Episode 141 – Michael Jordan Was A Great NBA Player, But He Failed In Minor League Baseball

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Look over at that cartoon by the great Jerry Van Amerongen. That’s me starting at that road kill squirrel.

Well, that was me, back around the beginning of 2009 (probably much sooner, actually). I had been in the same industry, doing the same kind of work for going on 37 years. Professionally, I was as dissatisfied as I had ever been, but I was still energetic and ambition. In a few months I would turn 52.

It was time for an encore career.

It was time for what Marc Freeman, the founder of Encore.org calls “the big shift.”

I’d been pondering such things for a long time. I can’t be sure for how long.

By the time Spring rolled around in 2009 it was time.

For the BIG SHIFT.

With one successful career behind me it was daunting to chase success in a new one. It was especially difficult because the new one was undefined. Oh, I had some ideas. And I tried some things. But nothing worked.

Age, maturity and experience have benefits, but they also have a downside.

On one hand I was grounded and stable. I wasn’t one paycheck away from homeless. I was debt free, but I was far from financial independence. That is, I couldn’t just sit back and enjoy my money – because statically, I knew my wife and I would outlive our money. Besides, I wasn’t ready to sit back and enjoy leisure. I don’t think I’ll ever be ready for that. It’s not how I’m wired.

On the other hand, age makes adjusting difficult. And I’m prone to change. Given to embrace it. But there is something to the realization that you have more past than future. That restricts your choices. Practically speaking, older folks tend to approach life in a more reasonable, perhaps less ambitious fashion. Not me.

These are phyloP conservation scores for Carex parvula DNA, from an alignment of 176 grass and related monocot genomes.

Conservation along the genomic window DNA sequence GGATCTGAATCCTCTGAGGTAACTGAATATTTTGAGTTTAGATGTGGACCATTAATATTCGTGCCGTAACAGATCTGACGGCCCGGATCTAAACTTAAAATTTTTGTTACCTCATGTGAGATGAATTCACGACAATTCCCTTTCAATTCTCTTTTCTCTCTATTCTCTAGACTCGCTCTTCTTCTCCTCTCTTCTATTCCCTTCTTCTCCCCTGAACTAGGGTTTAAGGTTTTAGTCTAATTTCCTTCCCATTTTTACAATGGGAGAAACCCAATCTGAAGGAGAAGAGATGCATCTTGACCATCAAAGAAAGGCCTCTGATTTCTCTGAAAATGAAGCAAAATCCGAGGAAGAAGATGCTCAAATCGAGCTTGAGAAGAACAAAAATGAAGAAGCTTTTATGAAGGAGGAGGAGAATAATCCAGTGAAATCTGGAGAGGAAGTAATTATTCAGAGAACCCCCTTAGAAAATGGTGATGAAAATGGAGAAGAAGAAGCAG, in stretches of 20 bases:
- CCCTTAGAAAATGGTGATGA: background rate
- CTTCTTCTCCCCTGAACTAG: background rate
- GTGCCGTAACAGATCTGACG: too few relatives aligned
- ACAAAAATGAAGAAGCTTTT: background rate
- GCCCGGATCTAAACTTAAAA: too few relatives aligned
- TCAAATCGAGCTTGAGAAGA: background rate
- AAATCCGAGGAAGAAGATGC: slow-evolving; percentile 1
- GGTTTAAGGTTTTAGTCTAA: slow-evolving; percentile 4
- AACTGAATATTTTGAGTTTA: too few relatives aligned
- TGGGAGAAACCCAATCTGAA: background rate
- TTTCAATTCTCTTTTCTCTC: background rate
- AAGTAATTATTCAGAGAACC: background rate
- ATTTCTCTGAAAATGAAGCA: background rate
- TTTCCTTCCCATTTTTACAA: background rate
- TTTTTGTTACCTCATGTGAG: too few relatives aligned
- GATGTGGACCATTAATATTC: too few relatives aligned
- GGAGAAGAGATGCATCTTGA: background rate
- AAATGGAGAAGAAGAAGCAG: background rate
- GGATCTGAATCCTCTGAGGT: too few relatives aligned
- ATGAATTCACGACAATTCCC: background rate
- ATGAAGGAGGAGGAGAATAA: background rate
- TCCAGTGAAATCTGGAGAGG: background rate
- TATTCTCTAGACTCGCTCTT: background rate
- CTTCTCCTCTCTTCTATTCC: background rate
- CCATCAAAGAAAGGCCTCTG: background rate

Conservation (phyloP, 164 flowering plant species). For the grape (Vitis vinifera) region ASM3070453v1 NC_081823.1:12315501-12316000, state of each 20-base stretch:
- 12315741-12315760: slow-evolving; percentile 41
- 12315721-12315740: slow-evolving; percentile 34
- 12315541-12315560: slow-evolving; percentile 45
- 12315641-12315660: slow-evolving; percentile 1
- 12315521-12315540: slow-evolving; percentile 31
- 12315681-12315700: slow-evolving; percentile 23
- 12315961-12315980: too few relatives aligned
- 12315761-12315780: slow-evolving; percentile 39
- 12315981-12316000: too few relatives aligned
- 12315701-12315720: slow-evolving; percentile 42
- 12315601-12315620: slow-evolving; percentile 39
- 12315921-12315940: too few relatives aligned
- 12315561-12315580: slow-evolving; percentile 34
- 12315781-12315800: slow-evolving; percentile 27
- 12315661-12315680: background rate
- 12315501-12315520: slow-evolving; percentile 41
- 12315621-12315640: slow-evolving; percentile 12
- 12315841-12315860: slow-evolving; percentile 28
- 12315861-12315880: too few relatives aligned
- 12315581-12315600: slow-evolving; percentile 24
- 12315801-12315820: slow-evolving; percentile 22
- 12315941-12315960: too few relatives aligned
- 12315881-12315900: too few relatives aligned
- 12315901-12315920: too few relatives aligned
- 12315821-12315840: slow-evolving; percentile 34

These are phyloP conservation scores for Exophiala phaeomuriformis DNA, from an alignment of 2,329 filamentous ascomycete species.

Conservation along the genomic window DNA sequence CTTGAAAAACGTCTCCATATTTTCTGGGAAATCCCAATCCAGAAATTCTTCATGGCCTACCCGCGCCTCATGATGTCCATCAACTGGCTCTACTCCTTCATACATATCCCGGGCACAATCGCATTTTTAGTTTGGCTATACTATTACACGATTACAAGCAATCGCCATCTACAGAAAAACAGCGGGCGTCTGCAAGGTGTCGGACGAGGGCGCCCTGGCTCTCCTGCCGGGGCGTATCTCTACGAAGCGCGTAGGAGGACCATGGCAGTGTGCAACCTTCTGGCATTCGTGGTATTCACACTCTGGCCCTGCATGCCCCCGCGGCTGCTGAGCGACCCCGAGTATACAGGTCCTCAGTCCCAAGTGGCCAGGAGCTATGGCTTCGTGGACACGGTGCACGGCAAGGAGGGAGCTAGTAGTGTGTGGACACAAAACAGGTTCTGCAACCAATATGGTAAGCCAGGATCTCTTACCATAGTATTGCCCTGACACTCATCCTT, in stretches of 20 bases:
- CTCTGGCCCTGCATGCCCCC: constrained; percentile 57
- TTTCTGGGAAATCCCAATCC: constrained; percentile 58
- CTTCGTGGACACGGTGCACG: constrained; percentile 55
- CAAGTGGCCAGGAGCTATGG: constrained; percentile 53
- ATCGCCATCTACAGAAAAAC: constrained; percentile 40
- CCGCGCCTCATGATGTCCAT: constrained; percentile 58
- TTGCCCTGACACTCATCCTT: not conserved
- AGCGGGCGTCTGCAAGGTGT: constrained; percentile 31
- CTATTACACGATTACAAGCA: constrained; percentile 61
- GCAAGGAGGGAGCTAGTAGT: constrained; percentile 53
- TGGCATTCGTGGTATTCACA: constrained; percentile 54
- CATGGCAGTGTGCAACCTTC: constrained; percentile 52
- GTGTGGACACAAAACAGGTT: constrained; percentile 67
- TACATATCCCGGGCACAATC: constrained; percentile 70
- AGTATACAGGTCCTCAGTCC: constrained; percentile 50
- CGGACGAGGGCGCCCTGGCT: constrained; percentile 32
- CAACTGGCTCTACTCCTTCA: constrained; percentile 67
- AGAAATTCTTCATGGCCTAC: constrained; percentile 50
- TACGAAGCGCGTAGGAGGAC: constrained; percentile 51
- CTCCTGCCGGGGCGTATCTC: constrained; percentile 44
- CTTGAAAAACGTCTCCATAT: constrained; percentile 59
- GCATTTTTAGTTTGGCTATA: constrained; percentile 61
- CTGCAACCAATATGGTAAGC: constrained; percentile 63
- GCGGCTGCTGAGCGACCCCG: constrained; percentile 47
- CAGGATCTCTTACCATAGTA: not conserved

For me the downside of age, experience and maturity was how I defined myself professionally. When you’ve spent the better part of 4 decades doing something (the same thing) and being something – you tend to feel defined by it. Deep down you realize that your “job” isn’t who you are, but it sure feels that way.

The identity decompression took much longer than I planned. It lasted from the Spring of 2009 through the end of 2011. That’s right. Two and a half years passed with me trying to figure things out. Along the way I was podcasting, but I was working…doing work I really didn’t want to do. Feeling as though I had jumped out of the frying pan into the fire.

2011 ended and more shifting happened.

And now, I have more clarity. I’m sure things will continue to morph, but as the Encore.org tagline says, “Encore careers combine purpose, passion and a paycheck.”

I have starred at the road kill and pondered the very thing Bob is wondering. I’ve been driven by the practical realities of the paycheck. Yes, I’ve sold out my fair share and done things that didn’t fulfill me because the money attached was high enough.

Today, more than ever before in my life, I understand how Michael Jordan felt riding on a minor league bus failing at a new game. Just because you made it in one career doesn’t mean you’ll make it another. It can be very tough work to figure out what you’ll do for an encore.

Life is a story. It’s being written daily by our choices and actions. But first, it starts in our head – wondering whether we shouldn’t do more with our remaining days. Some of us have fewer remaining days than others. We have to get busy.

Thank you for listening. I’ll do better by you in the future!

 

P.S. Maybe it’s fitting that today’s show lacks production elements due to one of the PreSonus FireStudio Project firewire interfaces failing. Lord willing, I’ll send it off, have it repaired and all will be back to normal Inside The Yellow Studio. Well, as normal as things ever are around here.